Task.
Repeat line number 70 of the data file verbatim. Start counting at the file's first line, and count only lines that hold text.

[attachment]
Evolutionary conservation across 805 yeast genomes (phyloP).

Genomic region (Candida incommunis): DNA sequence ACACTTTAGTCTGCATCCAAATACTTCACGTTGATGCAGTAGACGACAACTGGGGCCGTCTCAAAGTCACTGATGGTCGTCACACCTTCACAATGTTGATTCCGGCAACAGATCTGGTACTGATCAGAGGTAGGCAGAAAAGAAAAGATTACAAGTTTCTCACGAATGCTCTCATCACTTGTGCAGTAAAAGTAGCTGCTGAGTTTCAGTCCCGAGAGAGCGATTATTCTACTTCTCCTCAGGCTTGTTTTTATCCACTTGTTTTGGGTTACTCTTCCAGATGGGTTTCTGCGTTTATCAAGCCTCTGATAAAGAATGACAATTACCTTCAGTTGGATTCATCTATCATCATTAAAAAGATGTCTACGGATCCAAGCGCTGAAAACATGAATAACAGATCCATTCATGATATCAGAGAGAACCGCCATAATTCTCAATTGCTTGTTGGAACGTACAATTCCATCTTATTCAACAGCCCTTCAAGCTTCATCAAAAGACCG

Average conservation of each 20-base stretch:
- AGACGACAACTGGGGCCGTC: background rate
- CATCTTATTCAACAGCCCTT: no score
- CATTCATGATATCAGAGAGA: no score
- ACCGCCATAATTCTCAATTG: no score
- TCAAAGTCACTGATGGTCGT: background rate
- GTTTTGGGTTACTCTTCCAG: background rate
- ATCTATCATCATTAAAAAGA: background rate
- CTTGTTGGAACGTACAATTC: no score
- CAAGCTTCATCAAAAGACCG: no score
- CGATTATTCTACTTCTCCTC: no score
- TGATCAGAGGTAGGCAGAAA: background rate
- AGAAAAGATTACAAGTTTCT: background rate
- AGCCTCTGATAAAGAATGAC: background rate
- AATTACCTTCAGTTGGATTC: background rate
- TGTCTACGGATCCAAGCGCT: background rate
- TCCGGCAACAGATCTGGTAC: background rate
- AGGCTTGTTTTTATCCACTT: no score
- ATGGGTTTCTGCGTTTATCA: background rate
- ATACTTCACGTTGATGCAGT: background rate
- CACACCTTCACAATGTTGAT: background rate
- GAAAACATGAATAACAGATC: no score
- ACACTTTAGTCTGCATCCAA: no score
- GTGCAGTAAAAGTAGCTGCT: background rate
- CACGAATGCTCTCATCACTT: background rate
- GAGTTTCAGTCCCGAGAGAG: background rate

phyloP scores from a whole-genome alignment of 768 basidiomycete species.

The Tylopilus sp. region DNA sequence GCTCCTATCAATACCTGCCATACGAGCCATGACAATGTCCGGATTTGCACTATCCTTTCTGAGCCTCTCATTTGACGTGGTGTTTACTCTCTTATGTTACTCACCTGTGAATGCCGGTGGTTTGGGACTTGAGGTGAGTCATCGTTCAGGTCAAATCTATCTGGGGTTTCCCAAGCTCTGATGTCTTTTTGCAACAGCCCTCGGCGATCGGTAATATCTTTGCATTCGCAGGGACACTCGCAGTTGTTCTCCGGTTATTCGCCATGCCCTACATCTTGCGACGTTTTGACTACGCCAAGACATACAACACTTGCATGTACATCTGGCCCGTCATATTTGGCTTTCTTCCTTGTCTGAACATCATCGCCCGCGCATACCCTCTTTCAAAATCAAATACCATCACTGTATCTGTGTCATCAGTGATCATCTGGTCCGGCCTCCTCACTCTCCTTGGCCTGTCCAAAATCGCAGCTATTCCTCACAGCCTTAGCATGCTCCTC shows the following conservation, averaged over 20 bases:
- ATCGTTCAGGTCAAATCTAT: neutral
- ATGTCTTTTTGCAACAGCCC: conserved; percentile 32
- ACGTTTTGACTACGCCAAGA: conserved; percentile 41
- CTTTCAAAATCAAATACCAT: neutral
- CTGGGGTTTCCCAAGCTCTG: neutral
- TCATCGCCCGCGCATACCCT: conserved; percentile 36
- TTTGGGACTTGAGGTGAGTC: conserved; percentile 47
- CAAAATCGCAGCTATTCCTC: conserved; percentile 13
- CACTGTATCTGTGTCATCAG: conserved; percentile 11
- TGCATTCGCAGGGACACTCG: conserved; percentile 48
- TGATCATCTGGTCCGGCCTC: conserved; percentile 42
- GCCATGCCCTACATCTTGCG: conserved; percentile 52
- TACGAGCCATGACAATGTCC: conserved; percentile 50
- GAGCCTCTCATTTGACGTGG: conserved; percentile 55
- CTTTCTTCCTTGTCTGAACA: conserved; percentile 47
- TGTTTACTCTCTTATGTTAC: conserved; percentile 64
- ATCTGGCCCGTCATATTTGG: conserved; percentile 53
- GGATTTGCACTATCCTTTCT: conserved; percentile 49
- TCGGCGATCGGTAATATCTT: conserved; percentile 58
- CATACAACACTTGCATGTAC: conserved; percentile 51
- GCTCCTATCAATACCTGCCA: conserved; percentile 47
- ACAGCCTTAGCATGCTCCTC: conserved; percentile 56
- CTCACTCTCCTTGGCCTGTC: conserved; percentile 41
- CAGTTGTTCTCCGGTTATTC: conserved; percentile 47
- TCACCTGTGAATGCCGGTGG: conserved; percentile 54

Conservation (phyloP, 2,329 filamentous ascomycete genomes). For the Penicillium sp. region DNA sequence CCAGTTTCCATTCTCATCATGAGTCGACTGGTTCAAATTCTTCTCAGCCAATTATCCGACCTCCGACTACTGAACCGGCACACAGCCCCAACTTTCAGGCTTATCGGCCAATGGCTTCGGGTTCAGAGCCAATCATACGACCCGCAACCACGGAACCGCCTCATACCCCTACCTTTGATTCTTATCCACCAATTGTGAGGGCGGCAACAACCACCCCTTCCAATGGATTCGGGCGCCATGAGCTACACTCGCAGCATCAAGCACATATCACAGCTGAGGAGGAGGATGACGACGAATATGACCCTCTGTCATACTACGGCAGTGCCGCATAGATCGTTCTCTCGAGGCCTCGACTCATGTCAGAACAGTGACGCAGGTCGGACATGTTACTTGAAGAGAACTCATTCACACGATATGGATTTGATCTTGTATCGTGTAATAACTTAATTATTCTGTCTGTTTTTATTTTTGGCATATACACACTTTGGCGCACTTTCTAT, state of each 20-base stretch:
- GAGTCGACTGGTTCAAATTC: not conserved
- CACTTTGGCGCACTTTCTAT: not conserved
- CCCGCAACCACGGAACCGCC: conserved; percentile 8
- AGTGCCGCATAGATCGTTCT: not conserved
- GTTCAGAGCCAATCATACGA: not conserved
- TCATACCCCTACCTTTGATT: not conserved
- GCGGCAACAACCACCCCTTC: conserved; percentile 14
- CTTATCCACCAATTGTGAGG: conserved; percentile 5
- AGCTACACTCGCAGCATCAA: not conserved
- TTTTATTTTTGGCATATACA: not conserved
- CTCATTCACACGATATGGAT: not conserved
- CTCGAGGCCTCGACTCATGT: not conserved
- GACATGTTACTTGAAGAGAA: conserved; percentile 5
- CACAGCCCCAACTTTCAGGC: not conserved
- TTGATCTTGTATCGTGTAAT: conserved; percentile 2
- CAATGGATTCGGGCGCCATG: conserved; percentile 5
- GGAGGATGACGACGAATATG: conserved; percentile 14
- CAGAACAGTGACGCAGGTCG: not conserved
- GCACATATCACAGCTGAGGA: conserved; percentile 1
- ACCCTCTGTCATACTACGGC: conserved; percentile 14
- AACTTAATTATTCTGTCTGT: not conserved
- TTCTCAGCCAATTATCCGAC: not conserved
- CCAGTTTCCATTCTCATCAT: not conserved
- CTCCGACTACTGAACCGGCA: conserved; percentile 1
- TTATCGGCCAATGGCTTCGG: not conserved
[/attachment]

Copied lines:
- CACAGCCCCAACTTTCAGGC: not conserved